- steven brocklehurst
- BBC Scotland News
For nearly 40 years, Ken Smith has abandoned the traditional life and lived without electricity or running water in a handcrafted log cabin on the shores of a remote end in the Scottish Highlands.
“It’s a good life,” Kane says. “Everyone wishes they could do it, but no one ever does.”
Ken’s secluded and secluded lifestyle of pasture and fishing, but collecting firewood and doing laundry in an old open-ended tub, is far from the ideal model for many of us. Especially at the age of 74.
Their log cabin is a two-hour walk from the nearest road, on the edge of Rannoch Moor, near Loch Tregg.
“It’s called the lone loach,” he says. “There are no roads here, but people used to live here before the dam was built.”
Looking down from the hill, he said, “All their ruins are below. There is only one left, and that is me.”
Filmmaker Lizzie McKenzie first made contact with Kane nine years ago, and for the past two years he has been filming for the BBC Scotland documentary The Hermit of Tregg. [l’Ermite de Treig],
Ken tells how he started working at the age of 15 by building a fire station.
But his life changed at the age of 26 when he was beaten up by a gang of thugs after a party.
He suffered a cerebral hemorrhage and remained unconscious for 23 days.
“They said I would never be well. They said I would never speak again,” he says.
“He said I’d never run again, but I succeeded.
“That’s when I decided I would never live on anyone’s terms other than myself,” he says.
Ken began traveling and became interested in the idea of the jungle.
In Yukon, the Canadian territory that borders Alaska, he wondered what would happen if he left the highway and was “sent to the void”.
So he claimed that he covered a distance of about 35,405 km before returning home.
While he was away, his parents died and he only came to know about it when he returned.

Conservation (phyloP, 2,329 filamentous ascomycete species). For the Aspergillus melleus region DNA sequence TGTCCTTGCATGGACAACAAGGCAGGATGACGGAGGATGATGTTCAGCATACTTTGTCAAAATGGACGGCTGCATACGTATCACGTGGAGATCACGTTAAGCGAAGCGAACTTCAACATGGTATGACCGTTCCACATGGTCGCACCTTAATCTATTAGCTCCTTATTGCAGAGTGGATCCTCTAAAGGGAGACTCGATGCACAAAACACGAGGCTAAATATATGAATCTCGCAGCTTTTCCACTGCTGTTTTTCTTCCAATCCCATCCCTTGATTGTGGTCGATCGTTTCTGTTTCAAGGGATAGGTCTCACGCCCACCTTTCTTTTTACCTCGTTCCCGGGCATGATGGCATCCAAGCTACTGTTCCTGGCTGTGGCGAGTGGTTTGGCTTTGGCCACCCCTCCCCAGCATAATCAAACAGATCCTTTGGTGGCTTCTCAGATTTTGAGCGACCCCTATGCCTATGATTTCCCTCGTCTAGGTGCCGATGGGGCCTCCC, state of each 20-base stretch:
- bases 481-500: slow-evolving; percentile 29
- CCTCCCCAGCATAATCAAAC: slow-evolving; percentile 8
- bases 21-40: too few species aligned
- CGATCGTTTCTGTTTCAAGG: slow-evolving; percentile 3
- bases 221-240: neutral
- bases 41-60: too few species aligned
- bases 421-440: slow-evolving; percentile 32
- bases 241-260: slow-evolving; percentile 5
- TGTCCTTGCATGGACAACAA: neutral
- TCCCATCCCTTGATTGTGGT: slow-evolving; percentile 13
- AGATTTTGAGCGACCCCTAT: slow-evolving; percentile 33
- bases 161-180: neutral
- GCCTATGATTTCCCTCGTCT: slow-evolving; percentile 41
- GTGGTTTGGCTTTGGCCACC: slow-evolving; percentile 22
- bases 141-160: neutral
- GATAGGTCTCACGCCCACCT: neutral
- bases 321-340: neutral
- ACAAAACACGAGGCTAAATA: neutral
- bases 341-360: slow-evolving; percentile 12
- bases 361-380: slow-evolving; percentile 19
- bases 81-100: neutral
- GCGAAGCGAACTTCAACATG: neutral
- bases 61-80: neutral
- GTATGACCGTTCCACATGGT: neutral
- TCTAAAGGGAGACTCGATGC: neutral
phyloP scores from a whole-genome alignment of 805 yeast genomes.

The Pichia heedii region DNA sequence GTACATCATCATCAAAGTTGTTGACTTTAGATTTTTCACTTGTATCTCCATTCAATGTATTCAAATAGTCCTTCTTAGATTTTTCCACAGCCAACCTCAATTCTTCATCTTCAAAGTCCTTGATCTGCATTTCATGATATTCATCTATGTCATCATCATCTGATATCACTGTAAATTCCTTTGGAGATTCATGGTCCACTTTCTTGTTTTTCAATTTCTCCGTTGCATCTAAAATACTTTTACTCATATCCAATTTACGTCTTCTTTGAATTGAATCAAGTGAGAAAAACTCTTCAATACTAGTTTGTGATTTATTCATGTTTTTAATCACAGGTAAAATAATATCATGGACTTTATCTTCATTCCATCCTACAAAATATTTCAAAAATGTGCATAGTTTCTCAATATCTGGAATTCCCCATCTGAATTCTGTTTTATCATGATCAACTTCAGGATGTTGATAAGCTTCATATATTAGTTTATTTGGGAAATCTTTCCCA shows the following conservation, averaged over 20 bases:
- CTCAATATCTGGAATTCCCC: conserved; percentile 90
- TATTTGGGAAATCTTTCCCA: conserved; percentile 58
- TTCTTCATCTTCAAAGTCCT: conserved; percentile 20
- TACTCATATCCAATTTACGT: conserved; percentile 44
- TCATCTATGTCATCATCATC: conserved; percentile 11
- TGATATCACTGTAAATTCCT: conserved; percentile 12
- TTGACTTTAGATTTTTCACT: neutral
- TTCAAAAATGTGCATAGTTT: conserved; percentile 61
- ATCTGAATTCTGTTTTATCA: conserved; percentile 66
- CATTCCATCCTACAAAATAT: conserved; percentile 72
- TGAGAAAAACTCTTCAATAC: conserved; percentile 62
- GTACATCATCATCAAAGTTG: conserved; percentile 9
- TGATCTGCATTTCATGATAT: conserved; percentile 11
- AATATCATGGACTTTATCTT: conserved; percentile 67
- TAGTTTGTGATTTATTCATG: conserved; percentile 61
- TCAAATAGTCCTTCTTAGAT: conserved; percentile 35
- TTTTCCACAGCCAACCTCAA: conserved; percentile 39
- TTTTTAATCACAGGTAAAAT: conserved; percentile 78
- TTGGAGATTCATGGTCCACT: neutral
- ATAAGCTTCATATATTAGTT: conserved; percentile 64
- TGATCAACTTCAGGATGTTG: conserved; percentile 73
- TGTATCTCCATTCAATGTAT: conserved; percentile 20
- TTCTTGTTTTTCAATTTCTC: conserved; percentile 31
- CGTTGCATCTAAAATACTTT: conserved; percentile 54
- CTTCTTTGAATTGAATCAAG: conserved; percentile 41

“It took me a while to realize,” he says. “I felt nothing.”
Ken was traveling across Britain and Rannoch in the Scottish Highlands when he suddenly thought of his parents and started crying.
“I cried the whole walk,” he says.
“I thought: What is the most unique place in Britain?” Ken says in the documentary.
“I went around and followed every bay where no houses were built.
“Hundreds and hundreds of miles of emptiness. I looked across the lake and saw this forest.”
He knew he had found the place he wanted to be.
Ken says that’s when he stopped crying and wandering around constantly.
He first set out to build a log cabin, after experimenting with the design using small sticks.
Four decades later, there’s a nice log fire in the cabin, but no electricity, gas, or running water, and notably no cell phone signal.
Firewood should be harvested in the forest and transported to a secluded shelter.
He grows vegetables and collects berries, but his main source of food comes from loach.
“If you want to learn to live an independent life, all you have to do is learn to fish,” he says.
In February 2019, ten days after director Lizzie left the cabin, the dangers of Kane’s isolated existence were highlighted when he suffered a stroke while out in the snow.
They used a personal GPS locator beacon supplied a few days earlier to trigger an SOS, which was automatically sent to a response center in Houston, Texas.
He informed the British Coast Guard and Kane was taken to hospital at Fort William, where he spent seven weeks recovering.
Staff did everything they could to make sure he could have an independent life and doctors tried to get him back to civilization where he would have an apartment and caregivers. But Ken just wanted to go back to his cabin.
However, he suffered “double vision” after a stroke and his memory loss forced Kane to accept more help than before.
The leader of the Trackers’ estate, who looks after the forest where Ken lives, brings him food every two weeks, which he pays for with his pension.
“People have been really nice to me lately,” Kane says.
A year after his first rescue, Kane had to airlift again after being injured by a pile of logs that fell on him.
But he says he is not worried about his future.
“We weren’t placed on Earth forever,” Kane says.
“I’ll be here until my last days come, that’s for sure.”
“I’ve had a lot of incidents but I feel like I’ve survived them all.
“I am bound to fall ill again one day or the other. Something will happen to me that will kill me one day, as happens to everyone.
“But I hope to reach 102.”
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